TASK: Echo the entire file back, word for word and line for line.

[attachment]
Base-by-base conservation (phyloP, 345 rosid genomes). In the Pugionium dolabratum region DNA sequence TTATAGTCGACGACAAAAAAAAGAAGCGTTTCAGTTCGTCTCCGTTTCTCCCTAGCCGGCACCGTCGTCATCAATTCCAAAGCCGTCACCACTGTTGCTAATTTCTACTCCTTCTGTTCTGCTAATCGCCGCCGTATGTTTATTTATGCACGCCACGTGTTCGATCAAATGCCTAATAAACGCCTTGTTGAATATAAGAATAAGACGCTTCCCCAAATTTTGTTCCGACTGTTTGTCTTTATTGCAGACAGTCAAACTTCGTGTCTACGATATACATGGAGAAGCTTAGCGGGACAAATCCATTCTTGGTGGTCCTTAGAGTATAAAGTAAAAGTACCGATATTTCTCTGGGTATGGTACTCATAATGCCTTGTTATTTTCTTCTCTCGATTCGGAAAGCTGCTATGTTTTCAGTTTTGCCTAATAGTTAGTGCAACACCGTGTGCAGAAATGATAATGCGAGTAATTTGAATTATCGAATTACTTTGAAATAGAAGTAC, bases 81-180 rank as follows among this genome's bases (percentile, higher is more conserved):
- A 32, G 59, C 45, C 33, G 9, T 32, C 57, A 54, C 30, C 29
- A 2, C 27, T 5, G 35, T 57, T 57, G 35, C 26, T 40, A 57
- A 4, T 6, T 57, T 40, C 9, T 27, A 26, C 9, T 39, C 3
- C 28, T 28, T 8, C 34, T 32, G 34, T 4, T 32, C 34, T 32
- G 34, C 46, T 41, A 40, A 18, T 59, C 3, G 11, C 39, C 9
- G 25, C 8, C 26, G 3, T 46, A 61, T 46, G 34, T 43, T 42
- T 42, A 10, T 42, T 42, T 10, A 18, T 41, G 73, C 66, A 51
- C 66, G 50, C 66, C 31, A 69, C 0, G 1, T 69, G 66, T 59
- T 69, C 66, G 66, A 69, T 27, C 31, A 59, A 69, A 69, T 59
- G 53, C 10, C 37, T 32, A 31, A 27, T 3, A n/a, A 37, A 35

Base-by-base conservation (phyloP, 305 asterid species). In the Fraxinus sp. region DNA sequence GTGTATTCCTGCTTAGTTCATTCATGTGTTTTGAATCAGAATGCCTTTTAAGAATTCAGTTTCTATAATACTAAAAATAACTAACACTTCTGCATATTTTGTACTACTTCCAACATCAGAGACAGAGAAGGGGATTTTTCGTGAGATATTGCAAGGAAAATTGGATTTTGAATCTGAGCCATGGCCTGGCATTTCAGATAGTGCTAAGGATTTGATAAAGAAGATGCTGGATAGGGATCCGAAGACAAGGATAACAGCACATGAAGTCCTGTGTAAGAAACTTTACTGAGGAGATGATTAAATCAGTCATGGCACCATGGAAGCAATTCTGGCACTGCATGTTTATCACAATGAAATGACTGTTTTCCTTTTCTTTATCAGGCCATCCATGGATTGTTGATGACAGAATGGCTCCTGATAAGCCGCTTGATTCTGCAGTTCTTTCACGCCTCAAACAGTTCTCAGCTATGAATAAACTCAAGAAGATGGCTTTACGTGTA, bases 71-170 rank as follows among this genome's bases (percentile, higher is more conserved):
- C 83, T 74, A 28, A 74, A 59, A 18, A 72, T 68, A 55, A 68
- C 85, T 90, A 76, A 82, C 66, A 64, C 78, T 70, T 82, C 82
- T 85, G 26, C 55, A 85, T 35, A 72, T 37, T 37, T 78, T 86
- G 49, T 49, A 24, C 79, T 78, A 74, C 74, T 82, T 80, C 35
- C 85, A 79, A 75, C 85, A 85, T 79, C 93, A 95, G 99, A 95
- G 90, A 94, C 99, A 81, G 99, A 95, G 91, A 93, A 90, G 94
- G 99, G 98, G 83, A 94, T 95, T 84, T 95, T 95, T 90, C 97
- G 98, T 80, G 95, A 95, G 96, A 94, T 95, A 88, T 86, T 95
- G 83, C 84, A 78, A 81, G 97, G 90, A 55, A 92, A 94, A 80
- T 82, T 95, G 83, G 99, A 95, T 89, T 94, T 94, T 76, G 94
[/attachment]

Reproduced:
Base-by-base conservation (phyloP, 345 rosid genomes). In the Pugionium dolabratum region DNA sequence TTATAGTCGACGACAAAAAAAAGAAGCGTTTCAGTTCGTCTCCGTTTCTCCCTAGCCGGCACCGTCGTCATCAATTCCAAAGCCGTCACCACTGTTGCTAATTTCTACTCCTTCTGTTCTGCTAATCGCCGCCGTATGTTTATTTATGCACGCCACGTGTTCGATCAAATGCCTAATAAACGCCTTGTTGAATATAAGAATAAGACGCTTCCCCAAATTTTGTTCCGACTGTTTGTCTTTATTGCAGACAGTCAAACTTCGTGTCTACGATATACATGGAGAAGCTTAGCGGGACAAATCCATTCTTGGTGGTCCTTAGAGTATAAAGTAAAAGTACCGATATTTCTCTGGGTATGGTACTCATAATGCCTTGTTATTTTCTTCTCTCGATTCGGAAAGCTGCTATGTTTTCAGTTTTGCCTAATAGTTAGTGCAACACCGTGTGCAGAAATGATAATGCGAGTAATTTGAATTATCGAATTACTTTGAAATAGAAGTAC, bases 81-180 rank as follows among this genome's bases (percentile, higher is more conserved):
- A 32, G 59, C 45, C 33, G 9, T 32, C 57, A 54, C 30, C 29
- A 2, C 27, T 5, G 35, T 57, T 57, G 35, C 26, T 40, A 57
- A 4, T 6, T 57, T 40, C 9, T 27, A 26, C 9, T 39, C 3
- C 28, T 28, T 8, C 34, T 32, G 34, T 4, T 32, C 34, T 32
- G 34, C 46, T 41, A 40, A 18, T 59, C 3, G 11, C 39, C 9
- G 25, C 8, C 26, G 3, T 46, A 61, T 46, G 34, T 43, T 42
- T 42, A 10, T 42, T 42, T 10, A 18, T 41, G 73, C 66, A 51
- C 66, G 50, C 66, C 31, A 69, C 0, G 1, T 69, G 66, T 59
- T 69, C 66, G 66, A 69, T 27, C 31, A 59, A 69, A 69, T 59
- G 53, C 10, C 37, T 32, A 31, A 27, T 3, A n/a, A 37, A 35

Base-by-base conservation (phyloP, 305 asterid species). In the Fraxinus sp. region DNA sequence GTGTATTCCTGCTTAGTTCATTCATGTGTTTTGAATCAGAATGCCTTTTAAGAATTCAGTTTCTATAATACTAAAAATAACTAACACTTCTGCATATTTTGTACTACTTCCAACATCAGAGACAGAGAAGGGGATTTTTCGTGAGATATTGCAAGGAAAATTGGATTTTGAATCTGAGCCATGGCCTGGCATTTCAGATAGTGCTAAGGATTTGATAAAGAAGATGCTGGATAGGGATCCGAAGACAAGGATAACAGCACATGAAGTCCTGTGTAAGAAACTTTACTGAGGAGATGATTAAATCAGTCATGGCACCATGGAAGCAATTCTGGCACTGCATGTTTATCACAATGAAATGACTGTTTTCCTTTTCTTTATCAGGCCATCCATGGATTGTTGATGACAGAATGGCTCCTGATAAGCCGCTTGATTCTGCAGTTCTTTCACGCCTCAAACAGTTCTCAGCTATGAATAAACTCAAGAAGATGGCTTTACGTGTA, bases 71-170 rank as follows among this genome's bases (percentile, higher is more conserved):
- C 83, T 74, A 28, A 74, A 59, A 18, A 72, T 68, A 55, A 68
- C 85, T 90, A 76, A 82, C 66, A 64, C 78, T 70, T 82, C 82
- T 85, G 26, C 55, A 85, T 35, A 72, T 37, T 37, T 78, T 86
- G 49, T 49, A 24, C 79, T 78, A 74, C 74, T 82, T 80, C 35
- C 85, A 79, A 75, C 85, A 85, T 79, C 93, A 95, G 99, A 95
- G 90, A 94, C 99, A 81, G 99, A 95, G 91, A 93, A 90, G 94
- G 99, G 98, G 83, A 94, T 95, T 84, T 95, T 95, T 90, C 97
- G 98, T 80, G 95, A 95, G 96, A 94, T 95, A 88, T 86, T 95
- G 83, C 84, A 78, A 81, G 97, G 90, A 55, A 92, A 94, A 80
- T 82, T 95, G 83, G 99, A 95, T 89, T 94, T 94, T 76, G 94